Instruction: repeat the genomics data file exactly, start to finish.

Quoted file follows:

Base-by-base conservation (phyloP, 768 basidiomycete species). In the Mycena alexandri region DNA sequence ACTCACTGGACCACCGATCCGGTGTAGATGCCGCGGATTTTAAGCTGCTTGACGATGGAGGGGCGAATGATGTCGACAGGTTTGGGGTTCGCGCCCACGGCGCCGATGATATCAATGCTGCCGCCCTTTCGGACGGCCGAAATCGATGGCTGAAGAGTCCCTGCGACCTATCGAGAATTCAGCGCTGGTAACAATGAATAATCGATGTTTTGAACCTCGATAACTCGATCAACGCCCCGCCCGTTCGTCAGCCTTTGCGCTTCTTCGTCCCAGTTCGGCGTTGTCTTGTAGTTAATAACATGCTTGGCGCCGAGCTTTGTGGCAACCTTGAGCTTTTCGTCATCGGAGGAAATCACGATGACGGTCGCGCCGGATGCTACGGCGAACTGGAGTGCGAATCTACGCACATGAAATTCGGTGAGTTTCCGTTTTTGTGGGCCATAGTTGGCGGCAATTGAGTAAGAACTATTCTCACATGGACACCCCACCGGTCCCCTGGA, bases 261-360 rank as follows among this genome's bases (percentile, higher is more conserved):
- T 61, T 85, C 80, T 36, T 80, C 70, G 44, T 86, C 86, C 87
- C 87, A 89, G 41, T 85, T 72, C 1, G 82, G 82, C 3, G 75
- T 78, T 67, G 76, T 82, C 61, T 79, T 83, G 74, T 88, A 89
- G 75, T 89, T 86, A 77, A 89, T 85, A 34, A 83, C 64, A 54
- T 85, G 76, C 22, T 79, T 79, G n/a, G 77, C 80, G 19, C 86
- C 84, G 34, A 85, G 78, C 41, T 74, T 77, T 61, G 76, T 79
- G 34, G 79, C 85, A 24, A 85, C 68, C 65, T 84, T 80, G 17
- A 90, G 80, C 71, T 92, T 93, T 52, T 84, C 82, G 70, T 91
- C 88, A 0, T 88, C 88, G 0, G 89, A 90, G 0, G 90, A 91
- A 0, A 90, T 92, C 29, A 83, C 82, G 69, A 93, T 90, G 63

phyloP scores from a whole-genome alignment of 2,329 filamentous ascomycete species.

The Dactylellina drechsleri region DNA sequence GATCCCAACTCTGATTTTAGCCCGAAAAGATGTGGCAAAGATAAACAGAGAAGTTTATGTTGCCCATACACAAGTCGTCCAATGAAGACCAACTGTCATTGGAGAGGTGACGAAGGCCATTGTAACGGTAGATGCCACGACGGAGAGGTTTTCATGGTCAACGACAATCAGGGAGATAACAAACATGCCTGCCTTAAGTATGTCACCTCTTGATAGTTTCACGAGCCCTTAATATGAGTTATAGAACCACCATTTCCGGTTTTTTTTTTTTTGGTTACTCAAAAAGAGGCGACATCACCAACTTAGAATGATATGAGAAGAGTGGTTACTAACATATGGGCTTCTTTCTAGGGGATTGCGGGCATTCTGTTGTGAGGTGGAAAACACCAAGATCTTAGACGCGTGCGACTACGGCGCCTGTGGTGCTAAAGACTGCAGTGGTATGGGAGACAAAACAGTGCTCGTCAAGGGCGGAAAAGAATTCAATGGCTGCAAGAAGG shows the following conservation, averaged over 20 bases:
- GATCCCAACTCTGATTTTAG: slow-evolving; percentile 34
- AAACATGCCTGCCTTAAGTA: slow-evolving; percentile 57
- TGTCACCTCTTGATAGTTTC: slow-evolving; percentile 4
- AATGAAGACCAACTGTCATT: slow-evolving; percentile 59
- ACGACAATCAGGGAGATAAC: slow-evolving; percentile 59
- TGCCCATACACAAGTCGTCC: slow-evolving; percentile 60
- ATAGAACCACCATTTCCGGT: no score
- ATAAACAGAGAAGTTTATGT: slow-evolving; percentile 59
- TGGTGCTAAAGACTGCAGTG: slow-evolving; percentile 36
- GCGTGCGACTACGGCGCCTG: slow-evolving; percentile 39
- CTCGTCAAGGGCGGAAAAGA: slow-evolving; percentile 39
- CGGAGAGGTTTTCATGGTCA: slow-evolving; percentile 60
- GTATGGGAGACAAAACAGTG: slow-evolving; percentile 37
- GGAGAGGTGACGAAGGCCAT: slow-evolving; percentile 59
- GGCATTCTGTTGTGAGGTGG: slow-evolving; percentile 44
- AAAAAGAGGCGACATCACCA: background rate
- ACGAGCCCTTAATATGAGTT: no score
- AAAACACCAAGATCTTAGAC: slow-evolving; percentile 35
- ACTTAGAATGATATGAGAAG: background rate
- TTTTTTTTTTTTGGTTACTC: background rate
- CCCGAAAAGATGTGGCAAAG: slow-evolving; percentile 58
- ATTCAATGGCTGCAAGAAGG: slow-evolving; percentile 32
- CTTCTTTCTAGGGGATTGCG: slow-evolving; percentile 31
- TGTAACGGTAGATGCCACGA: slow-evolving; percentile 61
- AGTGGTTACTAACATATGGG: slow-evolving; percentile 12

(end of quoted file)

Base-by-base conservation (phyloP, 768 basidiomycete species). In the Mycena alexandri region DNA sequence ACTCACTGGACCACCGATCCGGTGTAGATGCCGCGGATTTTAAGCTGCTTGACGATGGAGGGGCGAATGATGTCGACAGGTTTGGGGTTCGCGCCCACGGCGCCGATGATATCAATGCTGCCGCCCTTTCGGACGGCCGAAATCGATGGCTGAAGAGTCCCTGCGACCTATCGAGAATTCAGCGCTGGTAACAATGAATAATCGATGTTTTGAACCTCGATAACTCGATCAACGCCCCGCCCGTTCGTCAGCCTTTGCGCTTCTTCGTCCCAGTTCGGCGTTGTCTTGTAGTTAATAACATGCTTGGCGCCGAGCTTTGTGGCAACCTTGAGCTTTTCGTCATCGGAGGAAATCACGATGACGGTCGCGCCGGATGCTACGGCGAACTGGAGTGCGAATCTACGCACATGAAATTCGGTGAGTTTCCGTTTTTGTGGGCCATAGTTGGCGGCAATTGAGTAAGAACTATTCTCACATGGACACCCCACCGGTCCCCTGGA, bases 261-360 rank as follows among this genome's bases (percentile, higher is more conserved):
- T 61, T 85, C 80, T 36, T 80, C 70, G 44, T 86, C 86, C 87
- C 87, A 89, G 41, T 85, T 72, C 1, G 82, G 82, C 3, G 75
- T 78, T 67, G 76, T 82, C 61, T 79, T 83, G 74, T 88, A 89
- G 75, T 89, T 86, A 77, A 89, T 85, A 34, A 83, C 64, A 54
- T 85, G 76, C 22, T 79, T 79, G n/a, G 77, C 80, G 19, C 86
- C 84, G 34, A 85, G 78, C 41, T 74, T 77, T 61, G 76, T 79
- G 34, G 79, C 85, A 24, A 85, C 68, C 65, T 84, T 80, G 17
- A 90, G 80, C 71, T 92, T 93, T 52, T 84, C 82, G 70, T 91
- C 88, A 0, T 88, C 88, G 0, G 89, A 90, G 0, G 90, A 91
- A 0, A 90, T 92, C 29, A 83, C 82, G 69, A 93, T 90, G 63

phyloP scores from a whole-genome alignment of 2,329 filamentous ascomycete species.

The Dactylellina drechsleri region DNA sequence GATCCCAACTCTGATTTTAGCCCGAAAAGATGTGGCAAAGATAAACAGAGAAGTTTATGTTGCCCATACACAAGTCGTCCAATGAAGACCAACTGTCATTGGAGAGGTGACGAAGGCCATTGTAACGGTAGATGCCACGACGGAGAGGTTTTCATGGTCAACGACAATCAGGGAGATAACAAACATGCCTGCCTTAAGTATGTCACCTCTTGATAGTTTCACGAGCCCTTAATATGAGTTATAGAACCACCATTTCCGGTTTTTTTTTTTTTGGTTACTCAAAAAGAGGCGACATCACCAACTTAGAATGATATGAGAAGAGTGGTTACTAACATATGGGCTTCTTTCTAGGGGATTGCGGGCATTCTGTTGTGAGGTGGAAAACACCAAGATCTTAGACGCGTGCGACTACGGCGCCTGTGGTGCTAAAGACTGCAGTGGTATGGGAGACAAAACAGTGCTCGTCAAGGGCGGAAAAGAATTCAATGGCTGCAAGAAGG shows the following conservation, averaged over 20 bases:
- GATCCCAACTCTGATTTTAG: slow-evolving; percentile 34
- AAACATGCCTGCCTTAAGTA: slow-evolving; percentile 57
- TGTCACCTCTTGATAGTTTC: slow-evolving; percentile 4
- AATGAAGACCAACTGTCATT: slow-evolving; percentile 59
- ACGACAATCAGGGAGATAAC: slow-evolving; percentile 59
- TGCCCATACACAAGTCGTCC: slow-evolving; percentile 60
- ATAGAACCACCATTTCCGGT: no score
- ATAAACAGAGAAGTTTATGT: slow-evolving; percentile 59
- TGGTGCTAAAGACTGCAGTG: slow-evolving; percentile 36
- GCGTGCGACTACGGCGCCTG: slow-evolving; percentile 39
- CTCGTCAAGGGCGGAAAAGA: slow-evolving; percentile 39
- CGGAGAGGTTTTCATGGTCA: slow-evolving; percentile 60
- GTATGGGAGACAAAACAGTG: slow-evolving; percentile 37
- GGAGAGGTGACGAAGGCCAT: slow-evolving; percentile 59
- GGCATTCTGTTGTGAGGTGG: slow-evolving; percentile 44
- AAAAAGAGGCGACATCACCA: background rate
- ACGAGCCCTTAATATGAGTT: no score
- AAAACACCAAGATCTTAGAC: slow-evolving; percentile 35
- ACTTAGAATGATATGAGAAG: background rate
- TTTTTTTTTTTTGGTTACTC: background rate
- CCCGAAAAGATGTGGCAAAG: slow-evolving; percentile 58
- ATTCAATGGCTGCAAGAAGG: slow-evolving; percentile 32
- CTTCTTTCTAGGGGATTGCG: slow-evolving; percentile 31
- TGTAACGGTAGATGCCACGA: slow-evolving; percentile 61
- AGTGGTTACTAACATATGGG: slow-evolving; percentile 12